Tuesday, October 18, 2022
As promised yesterday, I want to share with you six principles that can be helpful in determining our surrender to the will of God. I want to thank one of my elders for his assistance in clarifying that these six principles are not necessarily proofs of God’s will so much as they are tests of our maturity and character in response to God’s will. How true this is, as you will see in a moment. Yet they also serve as tests of my position in relation to God’s will. That, in turn, proves what God’s will is. I guess you had to be there for our discussion. I deeply appreciate the elders of Calvary for their commitment to truth.
In Genesis 12, Abram, who would soon have his name changed to Abraham, has been called by God to establish a new nation in a new land. His response to God’s call was an act of faith, for God had not told him where he was going. He just told him to pack up everything and go west. Abram obeyed.
When he arrived in God’s chosen place, he set up temporary camps, for it is God’s will that we never become dependent upon this world but live here as pilgrims looking ahead to our final home in glory. But then things got rough. Here’s the story:
“Now there was a famine in the land, and Abram went down to Egypt to live there for a while because the famine was severe. As he was about to enter Egypt, he said to his wife Sarai, “I know what a beautiful woman you are. When the Egyptians see you, they will say, ‘This is his wife.’ Then they will kill me but will let you live. Say you are my sister, so that I will be treated well for your sake and my life will be spared because of you.” When Abram came to Egypt, the Egyptians saw that she was a very beautiful woman. And when Pharaoh’s officials saw her, they praised her to Pharaoh, and she was taken into his palace. He treated Abram well for her sake, and Abram acquired sheep and cattle, male and female donkeys, menservants and maidservants, and camels. But the LORD inflicted serious diseases on Pharaoh and his household because of Abram’s wife Sarai. So Pharaoh summoned Abram. “What have you done to me?” he said. “Why didn’t you tell me she was your wife? Why did you say, ‘She is my sister,’ so that I took her to be my wife? Now then, here is your wife. Take her and go!” Then Pharaoh gave orders about Abram to his men, and they sent him on his way, with his wife and everything he had. So Abram went up from Egypt to the Negev, with his wife and everything he had, and Lot went with him.”
Abram and a lapse in faith in God’s promise and he stepped out of God’s will. In this story I find six principles that help me evaluate my position in relationship to God’s will. I hope they help you as well.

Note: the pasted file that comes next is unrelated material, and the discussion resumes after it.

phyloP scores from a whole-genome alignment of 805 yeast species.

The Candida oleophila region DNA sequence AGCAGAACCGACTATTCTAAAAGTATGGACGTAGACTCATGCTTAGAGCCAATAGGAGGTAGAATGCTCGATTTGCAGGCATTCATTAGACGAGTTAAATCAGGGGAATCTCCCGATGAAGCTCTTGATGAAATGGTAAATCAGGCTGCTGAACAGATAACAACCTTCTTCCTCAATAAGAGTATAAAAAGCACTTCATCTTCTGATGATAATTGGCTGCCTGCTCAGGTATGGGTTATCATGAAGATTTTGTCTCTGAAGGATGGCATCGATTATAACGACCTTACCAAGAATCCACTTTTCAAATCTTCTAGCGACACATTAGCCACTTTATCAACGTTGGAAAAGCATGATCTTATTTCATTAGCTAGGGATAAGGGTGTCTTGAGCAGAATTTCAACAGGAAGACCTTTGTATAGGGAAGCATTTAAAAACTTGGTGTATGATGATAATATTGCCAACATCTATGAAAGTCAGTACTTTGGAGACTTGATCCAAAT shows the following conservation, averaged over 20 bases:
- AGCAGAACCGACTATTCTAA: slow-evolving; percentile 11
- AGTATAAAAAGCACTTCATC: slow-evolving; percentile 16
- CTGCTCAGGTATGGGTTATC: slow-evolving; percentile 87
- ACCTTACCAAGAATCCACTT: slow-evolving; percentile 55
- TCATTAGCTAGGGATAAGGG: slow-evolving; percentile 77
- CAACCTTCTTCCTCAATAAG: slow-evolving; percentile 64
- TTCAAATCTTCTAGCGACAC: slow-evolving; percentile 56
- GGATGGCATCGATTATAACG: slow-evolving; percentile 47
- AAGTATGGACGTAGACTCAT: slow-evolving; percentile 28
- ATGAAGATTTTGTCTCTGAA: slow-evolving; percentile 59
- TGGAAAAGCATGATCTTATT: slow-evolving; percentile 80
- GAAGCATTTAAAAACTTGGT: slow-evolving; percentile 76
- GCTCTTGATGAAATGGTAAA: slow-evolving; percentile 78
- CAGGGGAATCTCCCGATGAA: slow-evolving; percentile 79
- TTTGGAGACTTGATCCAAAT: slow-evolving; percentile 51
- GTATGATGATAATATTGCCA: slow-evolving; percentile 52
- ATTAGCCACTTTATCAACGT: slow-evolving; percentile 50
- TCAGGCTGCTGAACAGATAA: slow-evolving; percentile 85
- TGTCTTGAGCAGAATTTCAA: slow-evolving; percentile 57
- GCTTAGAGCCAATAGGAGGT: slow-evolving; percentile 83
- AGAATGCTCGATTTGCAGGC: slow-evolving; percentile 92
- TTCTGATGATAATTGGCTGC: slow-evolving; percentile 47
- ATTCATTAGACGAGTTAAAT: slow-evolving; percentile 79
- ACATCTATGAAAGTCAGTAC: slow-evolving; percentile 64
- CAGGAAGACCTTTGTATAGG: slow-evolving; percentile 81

- We won’t run when things get tough. God’s promise of provision was not negated by the famine, yet Abram looked for a human solution to the problem, rather than trusting God. When we are living in the will of God, while we may be tempted to run, the Holy Spirit will testify with our Spirit that we are in the place of God’s calling and give us the strength to stand firm in the face of trouble.
- We won’t manipulate any outcomes. Abram devised a scheme with his wife to protect himself and achieve his own desired outcome. Those who are in the will of God have surrendered their rights to determine outcomes and trust God with every detail.
- We won’t be experiencing fear. Abram was afraid for his life. Fear is the reality for those outside of the will of God. Fear is not of God. According to the Apostle Paul, “God did not give us a spirit of fear, but a spirit of power, of love and of self-discipline.”
- We won’t put our needs ahead of others. Abram’s fear drove him to make a decision that didn’t consider his wife’s needs and put her in a compromising situation. When we are filled with the Holy Spirit and walking in the will of God, we will have the mind of Christ, which always puts others ahead of self.
- We won’t use others for personal benefit. Sometimes it may appear on the surface that what we are doing is for everyone’s good, when we are actually manipulating others for personal benefit. Notice Abram’s words – “I will be treated well for your sake.” He was using her for personal gain. That’s never the will of God.
- We won’t bring harm to others. Abram’s decisions brought judgment on Pharaoh and his household. We are not responsible for the decisions others make in response to God’s will, but when we are in God’s will, and people are trusting us to be in God’s will, then it will not bring harm to them. God’s judgment on Pharaoh was the result of Abram being outside of God’s will. When our actions or words begin to bring harm to others, we must see that as a test of our position in relation to God’s will.
There’s so much more to be learned about the will of God. Tomorrow we will address some additional things concerning the revealed will of God in Scripture and the daily decisions we make. But for today, test your position in life and let the Holy Spirit reveal to you where you may be out of step with His will for you. Then take hope in this – God brought Abram back up to the land again. He will do the same for you.